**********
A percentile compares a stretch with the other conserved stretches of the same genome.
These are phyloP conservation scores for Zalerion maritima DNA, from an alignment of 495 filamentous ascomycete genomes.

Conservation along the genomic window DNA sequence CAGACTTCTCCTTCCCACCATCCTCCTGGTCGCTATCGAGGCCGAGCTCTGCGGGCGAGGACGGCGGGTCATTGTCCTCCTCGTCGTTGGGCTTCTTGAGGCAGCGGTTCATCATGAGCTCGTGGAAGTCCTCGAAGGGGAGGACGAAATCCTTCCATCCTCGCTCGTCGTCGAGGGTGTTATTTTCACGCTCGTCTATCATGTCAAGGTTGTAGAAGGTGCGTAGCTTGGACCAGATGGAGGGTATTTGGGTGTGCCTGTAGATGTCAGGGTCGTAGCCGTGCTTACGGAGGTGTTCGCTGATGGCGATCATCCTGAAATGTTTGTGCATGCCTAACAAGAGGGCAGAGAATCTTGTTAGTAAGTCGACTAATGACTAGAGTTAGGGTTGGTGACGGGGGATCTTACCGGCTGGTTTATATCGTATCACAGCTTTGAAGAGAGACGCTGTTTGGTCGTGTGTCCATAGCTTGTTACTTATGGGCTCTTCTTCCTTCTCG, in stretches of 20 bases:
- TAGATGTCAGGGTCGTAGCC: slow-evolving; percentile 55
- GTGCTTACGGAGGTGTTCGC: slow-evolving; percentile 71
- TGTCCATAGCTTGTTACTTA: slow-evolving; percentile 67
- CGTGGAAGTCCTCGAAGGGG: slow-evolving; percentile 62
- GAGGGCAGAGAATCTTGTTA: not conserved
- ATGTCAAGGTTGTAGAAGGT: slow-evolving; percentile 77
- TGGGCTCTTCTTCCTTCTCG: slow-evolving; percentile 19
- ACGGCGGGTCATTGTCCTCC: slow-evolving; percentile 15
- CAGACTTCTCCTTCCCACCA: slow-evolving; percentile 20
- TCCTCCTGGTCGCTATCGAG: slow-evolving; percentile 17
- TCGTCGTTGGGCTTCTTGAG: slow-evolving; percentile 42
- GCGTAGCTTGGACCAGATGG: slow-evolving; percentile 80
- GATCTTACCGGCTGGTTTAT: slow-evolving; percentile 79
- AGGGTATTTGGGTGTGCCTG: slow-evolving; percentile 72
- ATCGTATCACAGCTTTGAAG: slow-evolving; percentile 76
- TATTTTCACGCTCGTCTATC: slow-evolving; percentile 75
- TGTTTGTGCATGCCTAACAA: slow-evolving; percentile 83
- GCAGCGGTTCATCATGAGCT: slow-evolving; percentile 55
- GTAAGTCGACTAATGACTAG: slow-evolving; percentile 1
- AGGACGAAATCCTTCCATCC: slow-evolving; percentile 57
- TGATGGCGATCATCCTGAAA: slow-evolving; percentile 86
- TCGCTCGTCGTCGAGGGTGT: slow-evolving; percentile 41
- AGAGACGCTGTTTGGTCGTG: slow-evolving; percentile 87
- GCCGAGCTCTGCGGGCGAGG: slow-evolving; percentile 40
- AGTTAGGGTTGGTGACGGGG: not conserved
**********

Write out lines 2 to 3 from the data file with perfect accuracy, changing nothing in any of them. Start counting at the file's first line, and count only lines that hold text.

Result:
These are phyloP conservation scores for Zalerion maritima DNA, from an alignment of 495 filamentous ascomycete genomes.

Conservation along the genomic window DNA sequence CAGACTTCTCCTTCCCACCATCCTCCTGGTCGCTATCGAGGCCGAGCTCTGCGGGCGAGGACGGCGGGTCATTGTCCTCCTCGTCGTTGGGCTTCTTGAGGCAGCGGTTCATCATGAGCTCGTGGAAGTCCTCGAAGGGGAGGACGAAATCCTTCCATCCTCGCTCGTCGTCGAGGGTGTTATTTTCACGCTCGTCTATCATGTCAAGGTTGTAGAAGGTGCGTAGCTTGGACCAGATGGAGGGTATTTGGGTGTGCCTGTAGATGTCAGGGTCGTAGCCGTGCTTACGGAGGTGTTCGCTGATGGCGATCATCCTGAAATGTTTGTGCATGCCTAACAAGAGGGCAGAGAATCTTGTTAGTAAGTCGACTAATGACTAGAGTTAGGGTTGGTGACGGGGGATCTTACCGGCTGGTTTATATCGTATCACAGCTTTGAAGAGAGACGCTGTTTGGTCGTGTGTCCATAGCTTGTTACTTATGGGCTCTTCTTCCTTCTCG, in stretches of 20 bases: